The Gerber Savvy Knife: The Ultimate Cutting Tool for Your Everyday Carry Arsenal!

The Gerber Savvy Knife: The Ultimate Cutting Tool for Your Everyday Carry Arsenal!



The Gerber Savvy knife (both in Carbon Fiber and aluminum versions) features a utilitarian modified Wharncliffe blade shape that is 3.5 inches long with a 3.375-inch cutting edge. The blade has a medium flat grind that runs up about two-thirds of the height of the blade, transitioning into a broad flat near the spine to form the Wharncliffe shape. The blade's plunge line is diagonal with a radiused edge towards the pivot, and the sharpening choil is very short, leaving a tiny "beard" at the trailing edge of the blade. The blade stock is 0.125 inches thick, tapering down to 0.041 inches right behind the edge bevel. At its widest point, the blade measures 0.875 inches tall, giving it a long but narrow profile.

The blade steel on the Gerber Savvy knife is Crucible CPM-20CV, a modern powdered metallurgy supersteel that is similar in composition to Bohler M390 and Carpenter CTS-204p. CPM-20CV outperforms CPM S30V, which is commonly used in everyday carry (EDC) knives like the Sedulo, due to its higher carbon content, greater chromium content, high dose of vanadium, and inclusions of silicon and tungsten, all of which contribute to superior edge retention, corrosion resistance, and strength. CPM-20CV, along with 204p and M390, is considered to be one of the best steels for EDC knives today.

Deployment & Lockup

There are several notable features about the Gerber Savvy knife's deployment and lockup. One of the most prominent is the Pivot Lock mechanism, which functions similarly to Benchmade's AXIS lock. The Pivot Lock works by using a bar that is propelled by two springs to hold the blade closed and open. The bar-style lock has several advantages, including greater safety, ambidexterity, and fidgeting opportunities. The lockup on the Savvy is good, with minimal side-to-side play and no vertical play. Although side-to-side play is common on bar-lock knives, careful pivot tension adjustments can reduce it.

Deployment is achieved through a single-sided thumb stud that can be reversed for left-hand use. However, the hex fitting beneath the thumb stud is an odd size, and the pivot system uses phosphor bronze washers instead of ball bearings. While the knife is relatively smooth for a washer pivot knife, it doesn't match the fluidity of a bearing pivot knife like SOG's XR lock.

One issue with the knife is a clicking noise that occurs when the lock is opened, caused by the bar lock springs hitting the metal liner. The knife's pivot system is unique, but not perfect, with the washers being built into the blade itself making it easier to disassemble and adjust the pivot tension. Overall, the Gerber Savvy is a solid knife but, at a price point of $250, some users may prefer a knife with ball bearings for smoother deployment.

Features, Fit & Finish

While Gerber decided to forego ball bearings on the Savvy knife, they certainly didn't skimp on other features. The regular version of the knife has machined aluminum handles and weighs in at a lightweight 2.9 ounces, but the carbon fiber model boasts forged carbon fiber scales that provide a striking, lustrous appearance with a unique, random pattern. This also brings the weight down to a mere 2.4 ounces, making it one of the lightest folding knives with a 3.5" blade on the market. Additionally, the Savvy is part of Gerber's custom program, which allows users to personalize the knife to their liking with a variety of handle and hardware color options, blade finishes, and even custom laser etching. Although customization options can quickly add up, it's great to have the option available.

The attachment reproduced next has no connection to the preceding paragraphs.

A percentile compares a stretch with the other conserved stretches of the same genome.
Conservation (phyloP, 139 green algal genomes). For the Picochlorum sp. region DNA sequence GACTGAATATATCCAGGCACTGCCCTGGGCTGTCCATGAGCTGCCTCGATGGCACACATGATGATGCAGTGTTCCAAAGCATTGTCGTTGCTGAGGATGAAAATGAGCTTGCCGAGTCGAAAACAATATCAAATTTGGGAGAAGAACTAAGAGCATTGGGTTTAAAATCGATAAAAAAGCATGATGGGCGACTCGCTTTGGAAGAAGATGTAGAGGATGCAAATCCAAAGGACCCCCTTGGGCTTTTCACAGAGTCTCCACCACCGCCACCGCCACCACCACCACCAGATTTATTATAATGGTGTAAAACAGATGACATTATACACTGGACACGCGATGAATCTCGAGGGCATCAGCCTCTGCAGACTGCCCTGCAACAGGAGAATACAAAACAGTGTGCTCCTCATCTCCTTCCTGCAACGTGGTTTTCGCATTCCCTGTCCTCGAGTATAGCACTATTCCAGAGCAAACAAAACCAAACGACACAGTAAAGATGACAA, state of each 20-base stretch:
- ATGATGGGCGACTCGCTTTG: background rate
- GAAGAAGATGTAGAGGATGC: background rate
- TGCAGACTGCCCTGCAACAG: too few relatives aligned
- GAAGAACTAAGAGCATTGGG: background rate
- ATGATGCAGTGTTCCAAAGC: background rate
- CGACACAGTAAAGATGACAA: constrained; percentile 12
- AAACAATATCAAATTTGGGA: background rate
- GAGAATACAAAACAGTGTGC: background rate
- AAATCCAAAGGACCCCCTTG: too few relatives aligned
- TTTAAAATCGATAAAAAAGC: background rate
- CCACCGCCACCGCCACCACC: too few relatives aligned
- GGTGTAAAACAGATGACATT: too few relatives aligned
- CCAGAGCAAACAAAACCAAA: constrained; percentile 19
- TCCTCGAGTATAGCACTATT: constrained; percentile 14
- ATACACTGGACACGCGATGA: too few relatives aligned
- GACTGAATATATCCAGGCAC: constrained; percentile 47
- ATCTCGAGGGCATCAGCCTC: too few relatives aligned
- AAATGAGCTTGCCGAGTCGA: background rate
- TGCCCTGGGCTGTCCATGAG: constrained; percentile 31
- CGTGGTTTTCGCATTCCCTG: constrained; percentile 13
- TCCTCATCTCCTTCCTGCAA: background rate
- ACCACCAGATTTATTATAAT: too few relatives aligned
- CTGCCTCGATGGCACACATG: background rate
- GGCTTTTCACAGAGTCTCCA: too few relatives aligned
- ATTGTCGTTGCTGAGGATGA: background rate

The carbon scales on the knife are very comfortable, with chamfered edges that make for a secure grip, and the metal liners are nestled inside. The construction of the knife is interesting, with the two rear standoffs screwed in place while the front one is pressed into the scales, and the center body screw passes through the scales to thread into the rear tang of the liner for stability. The pocket clip is an attractive bent steel clip secured by two vertical screws set in a channel to prevent rotation, with a blanking plate on the opposite side that can be swapped for right-hand carry. Although the knife is configured for right-hand tip-up carry from the factory, it can be switched to left-hand tip-up, but not tip-down due to the pivot lock. A deep carry clip would be a welcome addition.

The fit and finish on the Savvy are excellent, with the exception of the factory edge, which could benefit from another step with a higher grit belt for a smoother, more polished appearance. Despite this minor issue, the knife is well-built, with a centered blade when closed, flush screws, and liners that are flush with the scales at the bottom.

The branding on the knife is minimal, with a small Gerber shield behind the thumb stud, the steel type and serial number etched on the opposite side, and Gerber on the clip. This gives the knife a classy and understated look that garners compliments from those who take notice.

Field Test

The Gerber Savvy is a knife that excels in both carry and use. With its lightweight and slim profile, it disappears in your pocket and doesn't get in the way when you're on the go. Although it lacks a deep carry clip, the mounting base at the end of the knife helps in this regard. The modified Wharncliffe blade shape offers the benefits of both a drop point and acute tip for piercing, but it would be improved with a full flat grind. The handle is ergonomic with a forward finger guard and a flat spine for your thumb, and the lock and deployment are smooth and easy to use. However, servicing and maintaining the knife can be a bit challenging, as the 20CV steel requires diamond abrasives for proper sharpening, and disassembly requires caution due to the many small moving parts and springs.